Importance of As-Built versus As-Designed Digital Prototypes

Virtual Seat Solution gives engineer the ability to simulate the production of the seat before simulating its performance. But why is this

This as-manufactured composite part (right) saw a 20 percent difference in displacement compared to the as-designed model (left). Therefore, it is imperative that engineers perform these simulations with as-built parts. This might entail simulating the production process to gain the correct material properties. (Image courtesy of ESI Group.)

This as-manufactured composite part (right) saw a 20 percent difference in displacement compared to the as-designed model (left). Therefore, it is imperative that engineers perform these simulations with as-built parts. This might entail simulating the production process to gain the correct material properties. (Image courtesy of ESI Group.)

important?

During the manufacturing process, a part will never turn out exactly as it was intended. These imperfections might seem small, but can have catastrophic effects.

“The way that each seat is manufactured can change the material properties and affect performance,” said Borot. “With composites, for example, fiber direction will matter. If you don’t take it into account, you need to add a safety margin, but that means adding weight to a material chosen specifically for its light weight.”

Therefore, before performing simulations on the seat comfort and safety, the engineer must first simulate the manufacturing process of that seat.

Will the cover conform the seat’s foam to an unnatural shape? Will the steel bar have internal stresses that will compromise the structure? Will the fibers in the composite be aligned to the load path?

If you don’t simulate the manufacturing of the part you will never truly know.

How to Build Models of Various Morphologies

Comparing an ESI H2020 Standard Model with the company’s final model for differently abled individuals. (Image courtesy of ESI Group.)

Comparing an ESI H2020 Standard Model with the company’s final model for differently abled individuals. (Image courtesy of ESI Group.)

So, how do you make a human model for simulations? Well, it depends; you can either create a standard based on human scans or modify a standard based on population data.

The initial standards in ESI Virtual Seat Solution were based on real people that represented corresponding percentiles in certain populations. Say male, American, 95th percentile for age, height and build.

“They were then scanned into models with skin, flesh, and organs,” said Borot. “We then did tests with the human and their corresponding avatar. The check was to see if they gave the same results for comfort, be it static, vibration or thermal.”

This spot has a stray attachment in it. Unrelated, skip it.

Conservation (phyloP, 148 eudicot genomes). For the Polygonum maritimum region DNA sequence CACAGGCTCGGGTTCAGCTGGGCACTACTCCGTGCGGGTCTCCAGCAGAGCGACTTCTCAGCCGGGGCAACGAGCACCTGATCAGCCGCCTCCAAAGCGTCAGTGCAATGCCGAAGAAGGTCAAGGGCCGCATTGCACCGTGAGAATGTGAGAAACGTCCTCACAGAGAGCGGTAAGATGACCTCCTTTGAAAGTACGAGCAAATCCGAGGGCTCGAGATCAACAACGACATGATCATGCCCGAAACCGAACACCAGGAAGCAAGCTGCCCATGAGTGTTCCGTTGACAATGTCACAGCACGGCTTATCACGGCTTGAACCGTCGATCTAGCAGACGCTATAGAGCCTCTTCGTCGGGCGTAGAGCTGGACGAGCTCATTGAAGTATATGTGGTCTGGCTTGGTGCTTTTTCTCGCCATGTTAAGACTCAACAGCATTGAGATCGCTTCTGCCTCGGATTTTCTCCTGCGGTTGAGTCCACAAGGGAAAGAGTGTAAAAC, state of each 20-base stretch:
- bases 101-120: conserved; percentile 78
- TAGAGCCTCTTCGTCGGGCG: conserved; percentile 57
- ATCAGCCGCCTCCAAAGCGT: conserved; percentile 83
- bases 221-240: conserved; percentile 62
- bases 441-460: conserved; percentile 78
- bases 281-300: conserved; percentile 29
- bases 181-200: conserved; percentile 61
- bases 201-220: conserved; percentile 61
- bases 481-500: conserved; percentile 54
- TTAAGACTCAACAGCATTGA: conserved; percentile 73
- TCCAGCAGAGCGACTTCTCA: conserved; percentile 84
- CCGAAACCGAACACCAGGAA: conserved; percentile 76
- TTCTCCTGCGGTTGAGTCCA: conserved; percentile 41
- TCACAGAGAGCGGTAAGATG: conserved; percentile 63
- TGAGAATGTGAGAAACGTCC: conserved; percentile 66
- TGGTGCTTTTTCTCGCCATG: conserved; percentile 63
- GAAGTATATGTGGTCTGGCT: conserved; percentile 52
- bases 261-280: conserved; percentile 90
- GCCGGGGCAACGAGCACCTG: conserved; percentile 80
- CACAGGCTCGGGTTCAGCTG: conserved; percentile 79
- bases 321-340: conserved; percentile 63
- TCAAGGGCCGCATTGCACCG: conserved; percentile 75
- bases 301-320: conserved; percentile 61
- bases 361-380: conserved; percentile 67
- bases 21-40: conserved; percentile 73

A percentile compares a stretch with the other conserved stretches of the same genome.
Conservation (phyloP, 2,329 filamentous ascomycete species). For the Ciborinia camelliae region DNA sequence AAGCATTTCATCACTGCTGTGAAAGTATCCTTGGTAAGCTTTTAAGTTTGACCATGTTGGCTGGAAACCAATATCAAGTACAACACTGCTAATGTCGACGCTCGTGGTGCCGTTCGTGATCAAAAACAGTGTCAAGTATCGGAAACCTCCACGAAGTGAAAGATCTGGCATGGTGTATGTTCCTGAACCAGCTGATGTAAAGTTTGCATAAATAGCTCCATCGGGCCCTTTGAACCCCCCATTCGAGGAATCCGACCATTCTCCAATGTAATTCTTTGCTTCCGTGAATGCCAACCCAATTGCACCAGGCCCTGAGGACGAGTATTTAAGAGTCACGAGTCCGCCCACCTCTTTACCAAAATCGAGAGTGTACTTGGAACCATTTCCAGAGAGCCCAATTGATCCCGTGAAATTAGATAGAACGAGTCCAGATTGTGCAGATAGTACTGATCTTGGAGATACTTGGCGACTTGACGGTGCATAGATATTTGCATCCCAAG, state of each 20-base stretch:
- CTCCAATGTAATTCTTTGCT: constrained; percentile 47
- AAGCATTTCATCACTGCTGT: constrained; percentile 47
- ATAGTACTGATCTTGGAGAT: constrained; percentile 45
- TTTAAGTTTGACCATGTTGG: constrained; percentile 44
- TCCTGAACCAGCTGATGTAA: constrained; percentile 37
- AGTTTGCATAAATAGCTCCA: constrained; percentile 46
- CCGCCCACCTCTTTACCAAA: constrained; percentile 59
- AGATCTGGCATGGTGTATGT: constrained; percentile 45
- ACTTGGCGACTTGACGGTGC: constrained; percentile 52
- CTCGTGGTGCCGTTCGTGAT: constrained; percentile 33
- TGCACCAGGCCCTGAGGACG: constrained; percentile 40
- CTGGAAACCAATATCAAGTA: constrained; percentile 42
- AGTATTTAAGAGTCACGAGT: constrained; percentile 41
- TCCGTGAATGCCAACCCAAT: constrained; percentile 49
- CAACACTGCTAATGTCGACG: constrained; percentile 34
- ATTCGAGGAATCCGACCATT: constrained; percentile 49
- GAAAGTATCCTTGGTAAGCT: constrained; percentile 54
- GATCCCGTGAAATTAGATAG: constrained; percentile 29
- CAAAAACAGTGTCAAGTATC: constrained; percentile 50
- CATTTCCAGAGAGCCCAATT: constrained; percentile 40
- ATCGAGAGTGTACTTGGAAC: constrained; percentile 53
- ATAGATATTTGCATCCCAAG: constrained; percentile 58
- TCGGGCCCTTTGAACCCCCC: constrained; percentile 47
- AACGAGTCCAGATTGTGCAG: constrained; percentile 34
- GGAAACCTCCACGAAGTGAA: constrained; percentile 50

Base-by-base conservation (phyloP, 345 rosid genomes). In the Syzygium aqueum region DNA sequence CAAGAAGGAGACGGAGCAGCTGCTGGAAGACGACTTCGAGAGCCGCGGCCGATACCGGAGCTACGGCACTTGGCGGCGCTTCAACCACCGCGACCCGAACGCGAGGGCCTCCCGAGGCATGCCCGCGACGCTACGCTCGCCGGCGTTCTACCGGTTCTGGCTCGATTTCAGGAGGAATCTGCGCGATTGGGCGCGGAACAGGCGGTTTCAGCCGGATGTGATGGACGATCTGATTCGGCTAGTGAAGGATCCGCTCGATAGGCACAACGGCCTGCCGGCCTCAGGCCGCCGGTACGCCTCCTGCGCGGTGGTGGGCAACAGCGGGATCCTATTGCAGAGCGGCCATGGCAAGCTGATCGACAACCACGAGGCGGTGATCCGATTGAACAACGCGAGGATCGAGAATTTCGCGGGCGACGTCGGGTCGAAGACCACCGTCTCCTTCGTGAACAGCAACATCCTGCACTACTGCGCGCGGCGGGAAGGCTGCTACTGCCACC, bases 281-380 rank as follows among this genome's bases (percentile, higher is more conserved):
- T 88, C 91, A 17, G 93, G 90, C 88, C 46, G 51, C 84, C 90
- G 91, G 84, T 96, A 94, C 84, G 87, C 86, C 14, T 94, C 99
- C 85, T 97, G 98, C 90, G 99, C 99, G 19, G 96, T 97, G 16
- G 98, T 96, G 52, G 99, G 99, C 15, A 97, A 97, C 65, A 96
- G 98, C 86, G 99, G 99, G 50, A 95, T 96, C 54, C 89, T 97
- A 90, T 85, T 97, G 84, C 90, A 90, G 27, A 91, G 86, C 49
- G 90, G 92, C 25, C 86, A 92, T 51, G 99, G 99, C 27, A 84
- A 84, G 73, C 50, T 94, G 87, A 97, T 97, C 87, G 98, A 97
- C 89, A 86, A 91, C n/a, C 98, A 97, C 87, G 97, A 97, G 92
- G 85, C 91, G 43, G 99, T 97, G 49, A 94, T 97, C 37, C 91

For the new elderly, larger-bodied and differently-abled models, ESI chose to alter a standard model based on population data. From here, they researched their target populations based on the literature available. This data was then interpolated to tell them how much they needed to change a standard model’s muscle mass, fat mass, bone structure and skin.

For instance, for the differently-abled model, much of the focus was on the lower-body. The standard model that was closest to the end goal morphology was chosen and then modified. Less muscle mass and fibers were included in the model in the lower extremities and the hip-bones changed in shape. All of these changes were made to match the physical changes many paraplegics experience due to their posture and stability restrictions.

Human models library (Image courtesy of ESI Group)

The elderly and overweight models were changed in a similar fashion. The major difference being that changes were made throughout the model, not just the lower body.
Additionally, different starting models were chosen for the elderly and overweight models, respectively. Finally, the elderly model underwent changes to the material property of its bones.

So, what about a differently-abled model for individuals whose muscle mass varies throughout their bodies? That, like older and larger models, could be added in future releases of ESI Virtual Seat Solution.

“We can’t assess the seat comfort for every single person,” conceded Borot. “But this is a first step, allowing seat designers to imagine a new seat and to immediately see the impact of the new seat on a variety of morphologies. It’s a real step forward.”

To learn more about ESI Virtual Seat Solution visit the product website.


ESI Group has sponsored ENGINEERING.com to write this article. All opinions are mine, except where quoted or stated otherwise. —Shawn Wasserman